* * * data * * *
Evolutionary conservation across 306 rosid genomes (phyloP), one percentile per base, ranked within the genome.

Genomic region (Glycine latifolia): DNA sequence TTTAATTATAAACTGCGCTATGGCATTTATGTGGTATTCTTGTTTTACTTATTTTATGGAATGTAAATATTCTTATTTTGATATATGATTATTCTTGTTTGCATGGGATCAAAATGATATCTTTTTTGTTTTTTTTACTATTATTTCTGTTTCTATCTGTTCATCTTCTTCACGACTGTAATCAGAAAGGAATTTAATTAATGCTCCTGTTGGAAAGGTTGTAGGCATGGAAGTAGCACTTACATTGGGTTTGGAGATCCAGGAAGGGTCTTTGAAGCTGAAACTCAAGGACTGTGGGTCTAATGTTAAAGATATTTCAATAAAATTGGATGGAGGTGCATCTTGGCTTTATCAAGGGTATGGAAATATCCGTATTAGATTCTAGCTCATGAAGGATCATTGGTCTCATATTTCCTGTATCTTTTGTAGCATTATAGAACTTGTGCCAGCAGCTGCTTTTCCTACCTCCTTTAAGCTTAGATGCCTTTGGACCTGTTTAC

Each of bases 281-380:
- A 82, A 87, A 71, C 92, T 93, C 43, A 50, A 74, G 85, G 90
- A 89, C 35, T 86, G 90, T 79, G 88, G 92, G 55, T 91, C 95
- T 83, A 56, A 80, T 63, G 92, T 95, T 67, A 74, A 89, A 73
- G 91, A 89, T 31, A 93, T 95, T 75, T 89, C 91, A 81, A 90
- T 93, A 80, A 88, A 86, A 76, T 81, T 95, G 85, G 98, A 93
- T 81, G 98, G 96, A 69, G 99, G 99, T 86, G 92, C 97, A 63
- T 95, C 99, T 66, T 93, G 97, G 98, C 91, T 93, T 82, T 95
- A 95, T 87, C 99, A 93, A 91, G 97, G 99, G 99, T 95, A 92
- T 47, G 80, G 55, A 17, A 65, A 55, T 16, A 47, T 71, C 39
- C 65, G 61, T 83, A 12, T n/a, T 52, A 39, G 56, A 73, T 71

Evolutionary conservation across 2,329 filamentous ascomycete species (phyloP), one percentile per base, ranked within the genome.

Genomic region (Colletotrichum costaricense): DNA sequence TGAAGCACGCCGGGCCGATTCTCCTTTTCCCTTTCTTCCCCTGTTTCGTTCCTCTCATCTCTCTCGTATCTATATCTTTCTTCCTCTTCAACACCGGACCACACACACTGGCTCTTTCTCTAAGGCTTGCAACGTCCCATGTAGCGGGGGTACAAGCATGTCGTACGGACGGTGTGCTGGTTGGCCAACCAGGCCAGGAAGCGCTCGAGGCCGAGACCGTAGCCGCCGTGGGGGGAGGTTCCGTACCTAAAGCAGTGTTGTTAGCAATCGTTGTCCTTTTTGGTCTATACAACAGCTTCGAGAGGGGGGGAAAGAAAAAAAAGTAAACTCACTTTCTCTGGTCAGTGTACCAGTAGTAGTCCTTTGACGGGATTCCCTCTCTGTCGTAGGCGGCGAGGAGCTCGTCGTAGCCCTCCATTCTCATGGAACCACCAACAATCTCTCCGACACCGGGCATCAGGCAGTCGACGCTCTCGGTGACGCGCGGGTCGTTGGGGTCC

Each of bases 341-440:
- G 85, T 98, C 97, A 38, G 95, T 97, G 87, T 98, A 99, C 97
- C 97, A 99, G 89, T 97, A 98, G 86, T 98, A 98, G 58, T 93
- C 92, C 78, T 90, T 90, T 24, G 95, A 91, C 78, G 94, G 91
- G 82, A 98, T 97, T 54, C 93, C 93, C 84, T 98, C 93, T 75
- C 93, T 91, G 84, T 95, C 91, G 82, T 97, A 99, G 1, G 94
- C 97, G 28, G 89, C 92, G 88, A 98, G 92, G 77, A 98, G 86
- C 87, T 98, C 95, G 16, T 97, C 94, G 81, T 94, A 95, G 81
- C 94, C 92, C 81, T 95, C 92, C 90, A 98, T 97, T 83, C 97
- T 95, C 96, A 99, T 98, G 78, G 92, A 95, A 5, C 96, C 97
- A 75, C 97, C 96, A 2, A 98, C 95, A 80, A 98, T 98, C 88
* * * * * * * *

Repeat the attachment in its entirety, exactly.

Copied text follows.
Evolutionary conservation across 306 rosid genomes (phyloP), one percentile per base, ranked within the genome.

Genomic region (Glycine latifolia): DNA sequence TTTAATTATAAACTGCGCTATGGCATTTATGTGGTATTCTTGTTTTACTTATTTTATGGAATGTAAATATTCTTATTTTGATATATGATTATTCTTGTTTGCATGGGATCAAAATGATATCTTTTTTGTTTTTTTTACTATTATTTCTGTTTCTATCTGTTCATCTTCTTCACGACTGTAATCAGAAAGGAATTTAATTAATGCTCCTGTTGGAAAGGTTGTAGGCATGGAAGTAGCACTTACATTGGGTTTGGAGATCCAGGAAGGGTCTTTGAAGCTGAAACTCAAGGACTGTGGGTCTAATGTTAAAGATATTTCAATAAAATTGGATGGAGGTGCATCTTGGCTTTATCAAGGGTATGGAAATATCCGTATTAGATTCTAGCTCATGAAGGATCATTGGTCTCATATTTCCTGTATCTTTTGTAGCATTATAGAACTTGTGCCAGCAGCTGCTTTTCCTACCTCCTTTAAGCTTAGATGCCTTTGGACCTGTTTAC

Each of bases 281-380:
- A 82, A 87, A 71, C 92, T 93, C 43, A 50, A 74, G 85, G 90
- A 89, C 35, T 86, G 90, T 79, G 88, G 92, G 55, T 91, C 95
- T 83, A 56, A 80, T 63, G 92, T 95, T 67, A 74, A 89, A 73
- G 91, A 89, T 31, A 93, T 95, T 75, T 89, C 91, A 81, A 90
- T 93, A 80, A 88, A 86, A 76, T 81, T 95, G 85, G 98, A 93
- T 81, G 98, G 96, A 69, G 99, G 99, T 86, G 92, C 97, A 63
- T 95, C 99, T 66, T 93, G 97, G 98, C 91, T 93, T 82, T 95
- A 95, T 87, C 99, A 93, A 91, G 97, G 99, G 99, T 95, A 92
- T 47, G 80, G 55, A 17, A 65, A 55, T 16, A 47, T 71, C 39
- C 65, G 61, T 83, A 12, T n/a, T 52, A 39, G 56, A 73, T 71

Evolutionary conservation across 2,329 filamentous ascomycete species (phyloP), one percentile per base, ranked within the genome.

Genomic region (Colletotrichum costaricense): DNA sequence TGAAGCACGCCGGGCCGATTCTCCTTTTCCCTTTCTTCCCCTGTTTCGTTCCTCTCATCTCTCTCGTATCTATATCTTTCTTCCTCTTCAACACCGGACCACACACACTGGCTCTTTCTCTAAGGCTTGCAACGTCCCATGTAGCGGGGGTACAAGCATGTCGTACGGACGGTGTGCTGGTTGGCCAACCAGGCCAGGAAGCGCTCGAGGCCGAGACCGTAGCCGCCGTGGGGGGAGGTTCCGTACCTAAAGCAGTGTTGTTAGCAATCGTTGTCCTTTTTGGTCTATACAACAGCTTCGAGAGGGGGGGAAAGAAAAAAAAGTAAACTCACTTTCTCTGGTCAGTGTACCAGTAGTAGTCCTTTGACGGGATTCCCTCTCTGTCGTAGGCGGCGAGGAGCTCGTCGTAGCCCTCCATTCTCATGGAACCACCAACAATCTCTCCGACACCGGGCATCAGGCAGTCGACGCTCTCGGTGACGCGCGGGTCGTTGGGGTCC

Each of bases 341-440:
- G 85, T 98, C 97, A 38, G 95, T 97, G 87, T 98, A 99, C 97
- C 97, A 99, G 89, T 97, A 98, G 86, T 98, A 98, G 58, T 93
- C 92, C 78, T 90, T 90, T 24, G 95, A 91, C 78, G 94, G 91
- G 82, A 98, T 97, T 54, C 93, C 93, C 84, T 98, C 93, T 75
- C 93, T 91, G 84, T 95, C 91, G 82, T 97, A 99, G 1, G 94
- C 97, G 28, G 89, C 92, G 88, A 98, G 92, G 77, A 98, G 86
- C 87, T 98, C 95, G 16, T 97, C 94, G 81, T 94, A 95, G 81
- C 94, C 92, C 81, T 95, C 92, C 90, A 98, T 97, T 83, C 97
- T 95, C 96, A 99, T 98, G 78, G 92, A 95, A 5, C 96, C 97
- A 75, C 97, C 96, A 2, A 98, C 95, A 80, A 98, T 98, C 88